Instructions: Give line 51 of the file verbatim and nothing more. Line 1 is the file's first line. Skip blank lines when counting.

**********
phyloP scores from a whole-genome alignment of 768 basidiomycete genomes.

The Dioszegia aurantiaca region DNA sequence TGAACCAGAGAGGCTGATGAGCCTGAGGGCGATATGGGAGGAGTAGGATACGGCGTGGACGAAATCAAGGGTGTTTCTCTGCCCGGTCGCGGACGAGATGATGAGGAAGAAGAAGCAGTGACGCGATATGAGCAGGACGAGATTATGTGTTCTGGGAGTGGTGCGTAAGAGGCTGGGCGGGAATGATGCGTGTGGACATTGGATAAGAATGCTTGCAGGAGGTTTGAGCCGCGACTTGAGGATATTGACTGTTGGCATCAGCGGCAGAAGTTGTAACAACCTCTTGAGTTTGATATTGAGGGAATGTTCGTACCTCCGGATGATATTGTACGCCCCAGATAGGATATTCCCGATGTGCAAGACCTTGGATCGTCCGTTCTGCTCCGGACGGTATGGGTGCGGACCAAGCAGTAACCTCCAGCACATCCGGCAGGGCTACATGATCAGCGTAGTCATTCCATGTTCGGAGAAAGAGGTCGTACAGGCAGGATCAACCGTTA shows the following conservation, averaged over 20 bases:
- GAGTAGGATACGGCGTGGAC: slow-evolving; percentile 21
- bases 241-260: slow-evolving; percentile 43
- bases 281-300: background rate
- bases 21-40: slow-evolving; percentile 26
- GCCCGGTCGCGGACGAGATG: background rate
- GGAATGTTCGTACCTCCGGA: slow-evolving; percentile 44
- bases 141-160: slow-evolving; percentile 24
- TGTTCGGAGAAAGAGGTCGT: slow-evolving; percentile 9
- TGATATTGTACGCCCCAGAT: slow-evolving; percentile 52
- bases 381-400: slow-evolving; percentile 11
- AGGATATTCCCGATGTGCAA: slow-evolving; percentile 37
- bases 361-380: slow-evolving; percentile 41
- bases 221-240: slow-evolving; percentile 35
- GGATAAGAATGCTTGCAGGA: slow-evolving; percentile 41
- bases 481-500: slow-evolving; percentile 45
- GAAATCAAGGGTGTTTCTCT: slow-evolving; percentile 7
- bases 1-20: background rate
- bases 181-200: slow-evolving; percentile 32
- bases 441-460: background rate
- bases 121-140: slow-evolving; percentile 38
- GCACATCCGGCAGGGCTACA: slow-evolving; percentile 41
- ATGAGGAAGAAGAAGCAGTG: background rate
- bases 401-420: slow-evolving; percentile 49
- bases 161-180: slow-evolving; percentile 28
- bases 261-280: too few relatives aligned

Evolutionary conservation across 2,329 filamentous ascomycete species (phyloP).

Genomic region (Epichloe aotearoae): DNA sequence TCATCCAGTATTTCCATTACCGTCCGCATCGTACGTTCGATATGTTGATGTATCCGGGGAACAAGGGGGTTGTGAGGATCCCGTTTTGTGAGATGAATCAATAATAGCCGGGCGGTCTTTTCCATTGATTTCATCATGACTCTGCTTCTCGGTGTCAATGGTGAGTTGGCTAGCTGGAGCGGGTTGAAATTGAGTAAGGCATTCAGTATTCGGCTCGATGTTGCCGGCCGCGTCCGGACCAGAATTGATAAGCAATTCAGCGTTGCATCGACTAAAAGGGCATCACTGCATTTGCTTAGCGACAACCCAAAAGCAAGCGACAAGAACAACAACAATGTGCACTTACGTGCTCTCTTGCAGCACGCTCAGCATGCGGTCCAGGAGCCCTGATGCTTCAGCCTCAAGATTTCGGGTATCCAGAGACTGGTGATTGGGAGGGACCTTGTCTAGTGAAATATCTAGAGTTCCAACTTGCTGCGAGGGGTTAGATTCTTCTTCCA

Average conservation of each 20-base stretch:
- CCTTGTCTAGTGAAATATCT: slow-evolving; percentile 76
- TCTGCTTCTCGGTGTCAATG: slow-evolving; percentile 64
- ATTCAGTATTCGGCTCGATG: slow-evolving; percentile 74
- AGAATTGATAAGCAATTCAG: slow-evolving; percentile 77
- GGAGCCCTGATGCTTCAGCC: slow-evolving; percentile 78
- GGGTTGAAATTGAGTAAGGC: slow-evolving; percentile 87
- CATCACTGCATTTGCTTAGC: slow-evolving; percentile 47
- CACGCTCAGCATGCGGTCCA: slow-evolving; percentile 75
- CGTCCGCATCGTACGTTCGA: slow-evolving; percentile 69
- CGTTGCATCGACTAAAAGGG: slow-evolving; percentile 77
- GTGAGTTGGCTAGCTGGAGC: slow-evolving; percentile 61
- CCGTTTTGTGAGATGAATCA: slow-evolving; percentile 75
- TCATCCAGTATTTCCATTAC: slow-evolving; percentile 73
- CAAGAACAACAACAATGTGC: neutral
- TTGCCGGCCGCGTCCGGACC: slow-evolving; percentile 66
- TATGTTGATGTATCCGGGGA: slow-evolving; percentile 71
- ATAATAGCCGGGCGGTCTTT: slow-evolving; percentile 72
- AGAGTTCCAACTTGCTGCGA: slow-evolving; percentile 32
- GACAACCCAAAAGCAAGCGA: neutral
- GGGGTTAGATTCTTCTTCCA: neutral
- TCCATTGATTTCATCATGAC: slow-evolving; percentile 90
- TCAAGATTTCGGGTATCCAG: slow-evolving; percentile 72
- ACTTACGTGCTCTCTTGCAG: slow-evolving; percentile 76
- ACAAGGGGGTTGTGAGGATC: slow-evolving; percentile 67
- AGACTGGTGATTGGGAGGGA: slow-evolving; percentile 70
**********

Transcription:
- TCCATTGATTTCATCATGAC: slow-evolving; percentile 90